Charles Owens Trio
Here It Is
Here It Is follows up 2021’s 10 Years from the Charles Owens Trio, a jazz-funk unit from Richmond, VA, the same town in which Butcher Brown resides and, in fact, claims the other two members of saxophonist Owens’ trio. They are drummer DJ Harrison, a master of funk, hip-hop, and jazz and bassist Andrew Randazzo, who has, like Charlie Hunter, (Hunter and Harrison are part of Kurt Elling’s SuperBlue along with Butcher Brown drummer Corey Fonville) switched to the hybrid guitar, producing sounds of the e electric bass and guitar allowing him to play two roles at once. These two lay down the grooves for the fierce and when necessary, smoother attack from Owens’ tenor saxophone. The program takes us through originals, contemporary jazz mixed with soul and fusion jazz of pervious eras, R&B hits, and even standards from the Great American Songbook.
The album begins with an Owens original “The Problem with the Golden Rule,” which commences with a lengthy solo intro from the leader that establishes the theme before Harrison and Randazzo lock into a steady groove over which Owens improvises with a series of clusters that encompass the entire range of his horn. He digs in deeply. Owens is a tour-de force in their inventive and lengthy take on Duke Ellington’s “In a Sentimental Mood,” blowing convincingly throughout, interspersing his runs only a couple of time with dialogues with Harrison and a funky close with all three trio members bringing heat. “And We Go Gentle” proves a feature for Randazzo, who clearly displays both sides of his hybrid while maintaining a funky rhythm in tandem with Harrison.
“Best Part” shows that these cats can deliver the kind of soul-jazz, bordering on smooth jazz that we associated with Grover Washington, Jr. while making it sound rawer and purer in the process, a testament in part to Harrison’s knack for the hip-hop beats. The drummer applies a Latin rhythm to Cole Porter’s “My Heart Belongs to Daddy” as Owens delivers searingly convincing melodic lines to a steady bass line from Randazzo. “After the Love is Gone” and “Heartbreaks + Setbacks” have Owens improvising late-night bluesy lines over, with phat greasy propulsive rhythms, Harrison especially shining on the latter, propelling Owens to reach higher, and dig deeply in successive choruses. Even a bland pop tune such as “People Make the World go ‘Round” becomes a funky strut with these three.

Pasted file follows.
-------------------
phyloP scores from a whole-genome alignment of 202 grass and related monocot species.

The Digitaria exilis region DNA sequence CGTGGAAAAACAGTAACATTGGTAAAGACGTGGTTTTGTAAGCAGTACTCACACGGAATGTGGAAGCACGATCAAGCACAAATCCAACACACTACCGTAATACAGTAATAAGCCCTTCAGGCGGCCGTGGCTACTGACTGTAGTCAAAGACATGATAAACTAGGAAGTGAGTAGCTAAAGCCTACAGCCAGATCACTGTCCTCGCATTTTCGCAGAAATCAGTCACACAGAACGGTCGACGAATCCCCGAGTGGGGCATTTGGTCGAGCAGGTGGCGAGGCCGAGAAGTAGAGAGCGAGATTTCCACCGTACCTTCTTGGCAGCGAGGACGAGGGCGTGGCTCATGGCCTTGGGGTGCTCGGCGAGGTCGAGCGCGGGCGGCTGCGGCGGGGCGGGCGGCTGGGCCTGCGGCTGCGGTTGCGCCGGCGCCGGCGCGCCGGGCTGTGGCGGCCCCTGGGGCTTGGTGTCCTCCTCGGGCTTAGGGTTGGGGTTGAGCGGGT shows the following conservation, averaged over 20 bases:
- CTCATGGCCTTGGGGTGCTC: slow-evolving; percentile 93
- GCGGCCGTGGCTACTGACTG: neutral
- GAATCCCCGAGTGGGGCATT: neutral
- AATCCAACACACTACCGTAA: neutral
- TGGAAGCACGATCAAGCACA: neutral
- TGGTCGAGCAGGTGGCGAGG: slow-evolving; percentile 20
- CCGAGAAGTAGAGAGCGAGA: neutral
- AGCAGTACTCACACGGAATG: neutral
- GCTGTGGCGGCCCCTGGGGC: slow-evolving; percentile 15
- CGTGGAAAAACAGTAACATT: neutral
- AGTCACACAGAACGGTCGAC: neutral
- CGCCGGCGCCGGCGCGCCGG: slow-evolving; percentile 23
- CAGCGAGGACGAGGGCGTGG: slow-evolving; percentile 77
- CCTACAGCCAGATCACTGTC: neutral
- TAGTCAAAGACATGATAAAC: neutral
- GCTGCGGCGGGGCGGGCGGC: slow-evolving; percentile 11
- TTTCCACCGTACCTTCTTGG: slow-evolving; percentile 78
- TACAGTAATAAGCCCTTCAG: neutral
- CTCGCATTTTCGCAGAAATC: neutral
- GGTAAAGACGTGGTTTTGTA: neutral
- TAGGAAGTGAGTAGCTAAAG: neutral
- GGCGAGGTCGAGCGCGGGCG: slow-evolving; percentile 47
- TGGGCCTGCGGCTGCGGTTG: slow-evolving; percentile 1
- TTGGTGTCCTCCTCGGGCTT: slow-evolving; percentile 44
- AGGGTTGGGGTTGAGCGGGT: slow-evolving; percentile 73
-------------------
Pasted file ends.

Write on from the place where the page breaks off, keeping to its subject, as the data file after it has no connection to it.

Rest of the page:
Owens’ original “Sunshine/Moonshine” is a standout in terms of lyricism, a mediation on the shift of light from day to night, an invitation to take a pause. Yet, don’t expect Owens to hold back, he brings plenty of his signature fierce blowing here as well. The trio masterfully meshes hip-hop beats with swing in their treatment of Vernon Duke’s “Autumn in New York” while turning truly elegiac in Owens’ “The Sunday After,” written for the victims of the mass shooting at Pulse Nightclub in 2016 and penned just hours after the tragedy occurred. The album closes with another original, “Crazy to Lose You,” a slow blues driven by yet another phat groove from the Butcher Brown tandem, as Owens emits torrents of deep soul from his ever-emotive horn.
The indefatigable Owens is on fire throughout. Forget about smooth. He and his trio have merged the best of fervid, improvisational spiritual tenor playing with gutty, hard-edged blues and soul, ripping off any of those smooth edges that defined the latter kind of music in the ‘70s, bringing it to these modern times with a hefty dose of funk and a touch of hip-hop.
- Jim Hynes
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